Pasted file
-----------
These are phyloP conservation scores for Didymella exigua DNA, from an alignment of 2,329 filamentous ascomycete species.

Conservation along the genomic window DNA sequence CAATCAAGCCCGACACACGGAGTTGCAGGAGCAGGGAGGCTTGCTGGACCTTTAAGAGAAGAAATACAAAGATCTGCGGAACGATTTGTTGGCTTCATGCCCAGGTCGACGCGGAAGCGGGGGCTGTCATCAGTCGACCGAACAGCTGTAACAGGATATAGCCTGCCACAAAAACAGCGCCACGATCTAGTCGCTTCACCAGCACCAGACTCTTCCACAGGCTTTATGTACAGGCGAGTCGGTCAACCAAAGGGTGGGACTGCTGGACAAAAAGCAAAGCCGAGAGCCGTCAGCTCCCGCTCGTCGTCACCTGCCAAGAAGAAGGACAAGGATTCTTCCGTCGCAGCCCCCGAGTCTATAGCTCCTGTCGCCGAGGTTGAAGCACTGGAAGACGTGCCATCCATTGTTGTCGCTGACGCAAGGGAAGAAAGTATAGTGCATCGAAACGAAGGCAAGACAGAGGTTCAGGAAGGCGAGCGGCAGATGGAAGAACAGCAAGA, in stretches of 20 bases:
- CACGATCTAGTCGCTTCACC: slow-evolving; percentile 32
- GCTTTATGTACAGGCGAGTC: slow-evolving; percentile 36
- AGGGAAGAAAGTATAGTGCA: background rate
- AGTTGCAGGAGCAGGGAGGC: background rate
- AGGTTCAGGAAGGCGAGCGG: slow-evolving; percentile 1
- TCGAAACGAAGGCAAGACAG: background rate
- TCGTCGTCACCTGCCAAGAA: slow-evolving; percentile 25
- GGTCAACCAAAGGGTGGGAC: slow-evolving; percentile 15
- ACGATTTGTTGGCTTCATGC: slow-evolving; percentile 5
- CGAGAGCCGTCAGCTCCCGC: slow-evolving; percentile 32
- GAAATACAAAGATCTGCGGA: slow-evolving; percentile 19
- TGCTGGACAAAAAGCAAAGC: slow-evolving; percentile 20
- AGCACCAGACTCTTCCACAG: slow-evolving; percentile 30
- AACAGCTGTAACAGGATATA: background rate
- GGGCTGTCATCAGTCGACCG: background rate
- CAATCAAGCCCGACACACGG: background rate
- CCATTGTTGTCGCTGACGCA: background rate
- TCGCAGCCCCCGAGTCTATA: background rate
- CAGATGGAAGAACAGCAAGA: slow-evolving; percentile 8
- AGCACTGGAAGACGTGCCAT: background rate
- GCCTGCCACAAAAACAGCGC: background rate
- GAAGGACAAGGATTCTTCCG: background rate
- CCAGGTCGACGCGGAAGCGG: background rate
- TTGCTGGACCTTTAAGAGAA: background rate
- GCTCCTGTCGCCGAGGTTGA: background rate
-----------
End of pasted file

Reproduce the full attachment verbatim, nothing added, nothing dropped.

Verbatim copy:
These are phyloP conservation scores for Didymella exigua DNA, from an alignment of 2,329 filamentous ascomycete species.

Conservation along the genomic window DNA sequence CAATCAAGCCCGACACACGGAGTTGCAGGAGCAGGGAGGCTTGCTGGACCTTTAAGAGAAGAAATACAAAGATCTGCGGAACGATTTGTTGGCTTCATGCCCAGGTCGACGCGGAAGCGGGGGCTGTCATCAGTCGACCGAACAGCTGTAACAGGATATAGCCTGCCACAAAAACAGCGCCACGATCTAGTCGCTTCACCAGCACCAGACTCTTCCACAGGCTTTATGTACAGGCGAGTCGGTCAACCAAAGGGTGGGACTGCTGGACAAAAAGCAAAGCCGAGAGCCGTCAGCTCCCGCTCGTCGTCACCTGCCAAGAAGAAGGACAAGGATTCTTCCGTCGCAGCCCCCGAGTCTATAGCTCCTGTCGCCGAGGTTGAAGCACTGGAAGACGTGCCATCCATTGTTGTCGCTGACGCAAGGGAAGAAAGTATAGTGCATCGAAACGAAGGCAAGACAGAGGTTCAGGAAGGCGAGCGGCAGATGGAAGAACAGCAAGA, in stretches of 20 bases:
- CACGATCTAGTCGCTTCACC: slow-evolving; percentile 32
- GCTTTATGTACAGGCGAGTC: slow-evolving; percentile 36
- AGGGAAGAAAGTATAGTGCA: background rate
- AGTTGCAGGAGCAGGGAGGC: background rate
- AGGTTCAGGAAGGCGAGCGG: slow-evolving; percentile 1
- TCGAAACGAAGGCAAGACAG: background rate
- TCGTCGTCACCTGCCAAGAA: slow-evolving; percentile 25
- GGTCAACCAAAGGGTGGGAC: slow-evolving; percentile 15
- ACGATTTGTTGGCTTCATGC: slow-evolving; percentile 5
- CGAGAGCCGTCAGCTCCCGC: slow-evolving; percentile 32
- GAAATACAAAGATCTGCGGA: slow-evolving; percentile 19
- TGCTGGACAAAAAGCAAAGC: slow-evolving; percentile 20
- AGCACCAGACTCTTCCACAG: slow-evolving; percentile 30
- AACAGCTGTAACAGGATATA: background rate
- GGGCTGTCATCAGTCGACCG: background rate
- CAATCAAGCCCGACACACGG: background rate
- CCATTGTTGTCGCTGACGCA: background rate
- TCGCAGCCCCCGAGTCTATA: background rate
- CAGATGGAAGAACAGCAAGA: slow-evolving; percentile 8
- AGCACTGGAAGACGTGCCAT: background rate
- GCCTGCCACAAAAACAGCGC: background rate
- GAAGGACAAGGATTCTTCCG: background rate
- CCAGGTCGACGCGGAAGCGG: background rate
- TTGCTGGACCTTTAAGAGAA: background rate
- GCTCCTGTCGCCGAGGTTGA: background rate